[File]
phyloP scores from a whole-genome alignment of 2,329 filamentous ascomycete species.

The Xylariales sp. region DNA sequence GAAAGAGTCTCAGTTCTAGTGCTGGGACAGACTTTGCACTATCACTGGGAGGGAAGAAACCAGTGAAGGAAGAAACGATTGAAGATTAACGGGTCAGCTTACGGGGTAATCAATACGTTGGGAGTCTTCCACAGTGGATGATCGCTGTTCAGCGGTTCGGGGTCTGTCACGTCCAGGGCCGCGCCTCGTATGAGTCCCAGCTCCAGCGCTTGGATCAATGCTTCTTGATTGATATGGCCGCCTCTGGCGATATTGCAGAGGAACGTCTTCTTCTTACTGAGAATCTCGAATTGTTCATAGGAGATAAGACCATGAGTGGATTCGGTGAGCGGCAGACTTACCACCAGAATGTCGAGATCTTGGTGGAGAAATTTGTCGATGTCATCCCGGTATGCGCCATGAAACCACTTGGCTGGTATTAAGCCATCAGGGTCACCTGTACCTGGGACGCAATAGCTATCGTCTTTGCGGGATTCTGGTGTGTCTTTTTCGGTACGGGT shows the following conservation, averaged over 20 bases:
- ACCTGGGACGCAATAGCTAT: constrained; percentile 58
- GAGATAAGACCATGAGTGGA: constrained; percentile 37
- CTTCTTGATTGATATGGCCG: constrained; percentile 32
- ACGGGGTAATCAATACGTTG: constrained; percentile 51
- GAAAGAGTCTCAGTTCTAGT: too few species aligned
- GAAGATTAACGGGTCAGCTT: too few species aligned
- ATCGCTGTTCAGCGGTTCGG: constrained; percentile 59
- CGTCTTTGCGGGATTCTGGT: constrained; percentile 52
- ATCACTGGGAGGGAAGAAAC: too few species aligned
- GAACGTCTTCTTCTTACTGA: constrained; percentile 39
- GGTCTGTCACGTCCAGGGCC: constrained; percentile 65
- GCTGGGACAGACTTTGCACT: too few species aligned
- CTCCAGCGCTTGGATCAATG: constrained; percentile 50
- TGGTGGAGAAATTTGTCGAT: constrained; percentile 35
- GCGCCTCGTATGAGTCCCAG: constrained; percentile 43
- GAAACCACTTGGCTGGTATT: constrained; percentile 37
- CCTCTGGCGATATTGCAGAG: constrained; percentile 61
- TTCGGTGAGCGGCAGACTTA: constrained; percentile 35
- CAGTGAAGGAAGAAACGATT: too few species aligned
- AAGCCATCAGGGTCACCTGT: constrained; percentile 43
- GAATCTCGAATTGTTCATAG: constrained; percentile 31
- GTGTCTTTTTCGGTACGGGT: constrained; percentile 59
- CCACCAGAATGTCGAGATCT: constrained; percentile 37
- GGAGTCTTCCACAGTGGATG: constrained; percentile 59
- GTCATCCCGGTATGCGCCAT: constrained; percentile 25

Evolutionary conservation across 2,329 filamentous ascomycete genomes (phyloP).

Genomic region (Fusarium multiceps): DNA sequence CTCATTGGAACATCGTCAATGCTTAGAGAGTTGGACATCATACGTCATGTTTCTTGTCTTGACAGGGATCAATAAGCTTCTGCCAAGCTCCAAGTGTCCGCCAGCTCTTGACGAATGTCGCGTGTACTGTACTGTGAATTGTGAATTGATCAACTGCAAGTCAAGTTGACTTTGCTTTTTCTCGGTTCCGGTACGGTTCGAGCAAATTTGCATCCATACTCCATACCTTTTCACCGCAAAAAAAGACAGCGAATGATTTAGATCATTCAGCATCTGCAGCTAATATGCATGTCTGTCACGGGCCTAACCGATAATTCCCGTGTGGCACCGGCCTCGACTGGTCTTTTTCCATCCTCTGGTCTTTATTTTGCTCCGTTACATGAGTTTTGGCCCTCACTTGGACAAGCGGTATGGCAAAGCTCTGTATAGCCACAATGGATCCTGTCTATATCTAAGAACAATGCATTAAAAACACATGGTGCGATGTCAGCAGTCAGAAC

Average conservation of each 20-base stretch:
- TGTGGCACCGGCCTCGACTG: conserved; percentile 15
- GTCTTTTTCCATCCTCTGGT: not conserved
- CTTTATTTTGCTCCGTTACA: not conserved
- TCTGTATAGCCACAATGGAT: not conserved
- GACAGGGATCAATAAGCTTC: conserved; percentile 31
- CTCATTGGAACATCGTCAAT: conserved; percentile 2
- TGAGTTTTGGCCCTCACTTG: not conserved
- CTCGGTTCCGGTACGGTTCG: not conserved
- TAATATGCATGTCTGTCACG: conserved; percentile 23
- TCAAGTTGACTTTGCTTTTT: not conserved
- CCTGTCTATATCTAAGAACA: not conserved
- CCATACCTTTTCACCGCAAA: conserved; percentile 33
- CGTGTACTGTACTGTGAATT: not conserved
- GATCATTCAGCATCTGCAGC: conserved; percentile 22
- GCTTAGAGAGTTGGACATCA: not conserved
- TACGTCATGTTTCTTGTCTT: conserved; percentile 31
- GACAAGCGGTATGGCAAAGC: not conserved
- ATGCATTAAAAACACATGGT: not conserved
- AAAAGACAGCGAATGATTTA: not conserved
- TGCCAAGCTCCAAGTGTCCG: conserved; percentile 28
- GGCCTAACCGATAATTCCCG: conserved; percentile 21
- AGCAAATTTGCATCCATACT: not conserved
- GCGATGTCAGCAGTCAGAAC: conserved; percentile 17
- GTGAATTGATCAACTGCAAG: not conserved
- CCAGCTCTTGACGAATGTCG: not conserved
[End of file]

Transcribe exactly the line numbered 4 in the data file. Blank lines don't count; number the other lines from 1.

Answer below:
- GAGATAAGACCATGAGTGGA: constrained; percentile 37